To face a challenging procedure such as rhinoplasty, the surgeon needs extensive experience, in-depth specialization, advanced pre-operative analysis skills, and a wide range of operative abilities. Analytical inadequacy can lead to approximate, misleading, deficient, or incorrect pre-operative assessments. Less experienced surgeons may identify rhinoplasty with the hump removal, while the harmony of the profile results from the combination of different anatomical factors, including the mimic musculature of the nose.

If the use of the same approach for each patient is illogical and ill-judged, the improper use of so-called structural cartilage grafts in every primary case also can lead to dissatisfying outcomes. In primary surgery, structural grafts should be limited to specific and selected situations. In any case, the invasiveness should be proportional to the extent of the defect: different anatomies may require different approaches.

Each variable is to be analyzed in detail and corrected with precision; thus, we can get a natural result and minimize the occurrence of post-surgical problems requiring further correction with a secondary rhinoplasty.

Complex secondary rhinoplasty: absence or insufficiency of septal cartilage

Deficiency of septal cartilage is perhaps the main challenge in revision cases. Revision rhinoplasty featuring absence/insufficiency of septal cartilage usually implies greater technical complexity, possible side effect at the donor area sites like ear or rib, longer operating times and consequently higher costs.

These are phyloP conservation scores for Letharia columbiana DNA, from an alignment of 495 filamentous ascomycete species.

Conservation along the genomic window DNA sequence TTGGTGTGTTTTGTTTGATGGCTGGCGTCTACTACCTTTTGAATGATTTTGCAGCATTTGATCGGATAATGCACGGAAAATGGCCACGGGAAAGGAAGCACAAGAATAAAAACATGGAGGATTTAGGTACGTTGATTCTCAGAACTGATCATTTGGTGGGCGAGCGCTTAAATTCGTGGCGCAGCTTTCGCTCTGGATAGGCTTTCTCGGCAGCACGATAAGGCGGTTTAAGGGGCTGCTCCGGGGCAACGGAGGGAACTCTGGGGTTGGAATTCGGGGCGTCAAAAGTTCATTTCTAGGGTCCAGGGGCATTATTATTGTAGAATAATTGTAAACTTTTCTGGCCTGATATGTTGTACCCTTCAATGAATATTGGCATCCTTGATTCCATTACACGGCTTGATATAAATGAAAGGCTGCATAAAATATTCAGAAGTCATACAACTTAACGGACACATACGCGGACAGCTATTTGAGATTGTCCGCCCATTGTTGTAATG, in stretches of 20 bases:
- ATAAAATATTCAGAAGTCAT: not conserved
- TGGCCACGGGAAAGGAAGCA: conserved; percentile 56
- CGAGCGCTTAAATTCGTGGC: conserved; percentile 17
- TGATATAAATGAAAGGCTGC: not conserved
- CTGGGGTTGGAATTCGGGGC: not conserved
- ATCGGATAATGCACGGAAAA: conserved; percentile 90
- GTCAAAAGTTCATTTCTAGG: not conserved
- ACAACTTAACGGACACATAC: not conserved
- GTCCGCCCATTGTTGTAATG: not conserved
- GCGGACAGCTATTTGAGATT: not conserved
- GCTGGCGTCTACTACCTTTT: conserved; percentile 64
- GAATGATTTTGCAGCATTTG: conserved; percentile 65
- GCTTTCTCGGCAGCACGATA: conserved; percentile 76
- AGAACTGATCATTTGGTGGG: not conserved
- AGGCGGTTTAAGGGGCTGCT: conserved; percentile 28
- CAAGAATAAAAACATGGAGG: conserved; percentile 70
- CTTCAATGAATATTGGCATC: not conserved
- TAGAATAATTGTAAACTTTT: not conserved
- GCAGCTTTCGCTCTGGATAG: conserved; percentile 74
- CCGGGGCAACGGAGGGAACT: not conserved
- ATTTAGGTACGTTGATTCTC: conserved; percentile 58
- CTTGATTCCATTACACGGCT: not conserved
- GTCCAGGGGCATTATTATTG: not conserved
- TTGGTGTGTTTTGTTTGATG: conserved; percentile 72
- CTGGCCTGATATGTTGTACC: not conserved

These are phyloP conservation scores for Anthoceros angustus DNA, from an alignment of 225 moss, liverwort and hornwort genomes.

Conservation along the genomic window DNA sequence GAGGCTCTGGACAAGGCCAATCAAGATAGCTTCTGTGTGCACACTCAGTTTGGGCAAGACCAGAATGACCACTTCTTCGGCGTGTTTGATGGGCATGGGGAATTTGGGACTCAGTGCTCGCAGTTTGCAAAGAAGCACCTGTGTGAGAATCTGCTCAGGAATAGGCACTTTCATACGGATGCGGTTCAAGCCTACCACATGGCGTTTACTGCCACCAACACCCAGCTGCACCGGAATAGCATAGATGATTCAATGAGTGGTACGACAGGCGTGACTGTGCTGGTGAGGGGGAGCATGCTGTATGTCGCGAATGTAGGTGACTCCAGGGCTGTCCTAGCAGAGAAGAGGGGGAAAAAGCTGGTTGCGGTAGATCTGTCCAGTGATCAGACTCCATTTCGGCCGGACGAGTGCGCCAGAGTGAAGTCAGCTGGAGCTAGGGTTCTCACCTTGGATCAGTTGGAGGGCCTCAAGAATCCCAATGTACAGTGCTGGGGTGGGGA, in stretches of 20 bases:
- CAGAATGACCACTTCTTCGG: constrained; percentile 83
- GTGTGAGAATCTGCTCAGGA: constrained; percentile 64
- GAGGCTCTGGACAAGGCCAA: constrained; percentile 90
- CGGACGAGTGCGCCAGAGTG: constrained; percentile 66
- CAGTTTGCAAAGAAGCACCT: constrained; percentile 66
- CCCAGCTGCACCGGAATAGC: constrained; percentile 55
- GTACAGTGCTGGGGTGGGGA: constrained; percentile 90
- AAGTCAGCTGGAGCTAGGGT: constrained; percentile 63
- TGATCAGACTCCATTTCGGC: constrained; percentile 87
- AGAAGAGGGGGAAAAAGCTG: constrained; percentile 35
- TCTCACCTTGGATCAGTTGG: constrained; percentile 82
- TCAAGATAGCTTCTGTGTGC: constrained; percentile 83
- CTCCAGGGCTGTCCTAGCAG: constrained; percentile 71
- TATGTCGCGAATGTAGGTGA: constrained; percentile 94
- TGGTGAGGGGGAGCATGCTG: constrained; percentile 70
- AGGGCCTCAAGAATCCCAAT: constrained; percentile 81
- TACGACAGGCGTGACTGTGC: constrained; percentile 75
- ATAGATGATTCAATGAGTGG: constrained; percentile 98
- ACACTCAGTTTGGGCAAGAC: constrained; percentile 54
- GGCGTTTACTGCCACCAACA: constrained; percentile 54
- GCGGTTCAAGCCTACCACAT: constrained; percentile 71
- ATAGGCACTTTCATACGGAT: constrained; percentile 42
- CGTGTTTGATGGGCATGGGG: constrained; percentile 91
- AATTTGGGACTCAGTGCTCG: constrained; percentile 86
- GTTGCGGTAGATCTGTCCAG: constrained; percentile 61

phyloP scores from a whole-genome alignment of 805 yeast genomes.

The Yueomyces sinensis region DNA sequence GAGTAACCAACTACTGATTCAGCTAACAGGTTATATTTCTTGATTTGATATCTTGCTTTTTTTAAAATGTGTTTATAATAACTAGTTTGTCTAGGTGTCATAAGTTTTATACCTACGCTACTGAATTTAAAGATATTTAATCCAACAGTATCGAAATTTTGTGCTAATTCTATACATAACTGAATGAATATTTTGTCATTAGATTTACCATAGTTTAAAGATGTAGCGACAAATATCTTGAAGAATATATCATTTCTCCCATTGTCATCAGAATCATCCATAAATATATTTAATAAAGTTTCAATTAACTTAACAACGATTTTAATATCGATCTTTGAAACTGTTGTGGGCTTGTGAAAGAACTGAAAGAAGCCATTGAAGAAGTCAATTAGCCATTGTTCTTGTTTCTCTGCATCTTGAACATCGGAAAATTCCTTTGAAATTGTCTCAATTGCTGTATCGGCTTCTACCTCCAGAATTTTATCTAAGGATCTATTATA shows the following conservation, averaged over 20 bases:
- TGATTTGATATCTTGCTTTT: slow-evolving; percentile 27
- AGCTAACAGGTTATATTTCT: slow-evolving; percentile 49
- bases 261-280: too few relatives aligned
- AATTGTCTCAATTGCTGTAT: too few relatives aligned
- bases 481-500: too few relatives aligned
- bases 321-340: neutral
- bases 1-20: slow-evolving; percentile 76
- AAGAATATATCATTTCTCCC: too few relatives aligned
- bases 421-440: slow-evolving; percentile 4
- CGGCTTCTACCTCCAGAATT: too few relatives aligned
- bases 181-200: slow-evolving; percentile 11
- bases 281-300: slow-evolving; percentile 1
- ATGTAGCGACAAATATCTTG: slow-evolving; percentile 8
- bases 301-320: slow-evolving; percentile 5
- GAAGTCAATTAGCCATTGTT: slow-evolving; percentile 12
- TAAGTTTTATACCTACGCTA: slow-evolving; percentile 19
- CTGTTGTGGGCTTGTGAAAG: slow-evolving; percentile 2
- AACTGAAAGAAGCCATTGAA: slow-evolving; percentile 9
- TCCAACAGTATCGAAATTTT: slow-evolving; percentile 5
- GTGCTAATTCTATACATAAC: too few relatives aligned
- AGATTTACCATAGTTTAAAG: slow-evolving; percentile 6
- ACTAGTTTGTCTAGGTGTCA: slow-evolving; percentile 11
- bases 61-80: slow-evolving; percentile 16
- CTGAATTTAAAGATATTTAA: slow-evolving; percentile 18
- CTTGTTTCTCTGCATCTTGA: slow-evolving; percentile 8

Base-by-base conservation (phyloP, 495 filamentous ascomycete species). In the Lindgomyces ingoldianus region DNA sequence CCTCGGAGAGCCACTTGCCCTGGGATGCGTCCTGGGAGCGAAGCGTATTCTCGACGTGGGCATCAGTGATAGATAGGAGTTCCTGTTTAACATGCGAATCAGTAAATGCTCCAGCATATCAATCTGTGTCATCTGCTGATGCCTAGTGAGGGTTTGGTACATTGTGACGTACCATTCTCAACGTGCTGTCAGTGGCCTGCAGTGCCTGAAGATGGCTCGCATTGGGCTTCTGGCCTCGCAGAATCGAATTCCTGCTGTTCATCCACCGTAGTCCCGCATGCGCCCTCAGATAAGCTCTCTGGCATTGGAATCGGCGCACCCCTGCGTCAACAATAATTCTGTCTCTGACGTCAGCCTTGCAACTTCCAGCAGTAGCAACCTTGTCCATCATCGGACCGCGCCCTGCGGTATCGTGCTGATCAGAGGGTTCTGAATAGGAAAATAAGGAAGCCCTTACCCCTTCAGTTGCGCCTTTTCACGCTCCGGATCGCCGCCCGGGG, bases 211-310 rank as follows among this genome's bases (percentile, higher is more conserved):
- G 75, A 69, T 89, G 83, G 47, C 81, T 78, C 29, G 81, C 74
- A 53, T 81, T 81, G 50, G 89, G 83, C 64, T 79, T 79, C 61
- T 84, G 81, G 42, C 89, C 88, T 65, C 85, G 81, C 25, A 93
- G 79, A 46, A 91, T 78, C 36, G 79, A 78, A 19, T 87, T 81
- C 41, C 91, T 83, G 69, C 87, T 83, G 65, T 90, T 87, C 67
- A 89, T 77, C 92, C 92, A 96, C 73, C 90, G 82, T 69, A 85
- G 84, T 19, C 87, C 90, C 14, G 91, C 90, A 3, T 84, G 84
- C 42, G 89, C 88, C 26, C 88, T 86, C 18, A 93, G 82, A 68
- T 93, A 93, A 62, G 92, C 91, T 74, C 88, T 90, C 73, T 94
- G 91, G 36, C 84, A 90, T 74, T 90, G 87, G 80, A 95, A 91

Nasal septum cartilage is ideal for almost all revisional procedures requiring graft material. Avoiding unnecessary grafts in primary rhinoplasty will save most of the septal cartilage, the most precious material in revision rhinoplasty.

Today, minimally invasive techniques available in nasal surgery make structural grafts superfluous in the vast majority of cases of primary rhinoplasty.

Secondary rhinoplasty in Milan with Dr. Palma

The disappointing outcome of previous nasal surgery may require a further counseling with an expert rhinoplasty surgeon to appraise whether to correct it with a secondary (or tertiary, quaternary, etc.) rhinoplasty. The inexperienced surgeon might underestimate the technical demand of such a challenging surgical procedure, hence problems and complications of varying extent and severity can easily follow.

Personality and skills of the surgeon always make a difference: there is no routine in rhinoplasty, especially in revisions. Each secondary rhinoplasty is a unique, patient-specific case. Precision is essential to achieve the goals, from pre-operative analysis to the execution of technical maneuvers. The surgeon must possess a vast repertoire of techniques and abilities, acquired and refined through years of relentless practice to identify and handle unexpected intraoperative anatomical situations – almost the rule in secondary rhinoplasty.

From the planning to the execution, secondary rhinoplasty requires maturity, versatility, and judgment of a super-specialized surgeon. For more information on secondary rhinoplasty, you are welcome to arrange an interview with Dr. Palma at the Clinica del Viso (Piazza Repubblica, 21 – Milan – Tel +39 0263611932) or Casa di Cura “LA MADONNINA” (Via Quadronno, 29 / 31 – Milan – Tel +39 0258395555).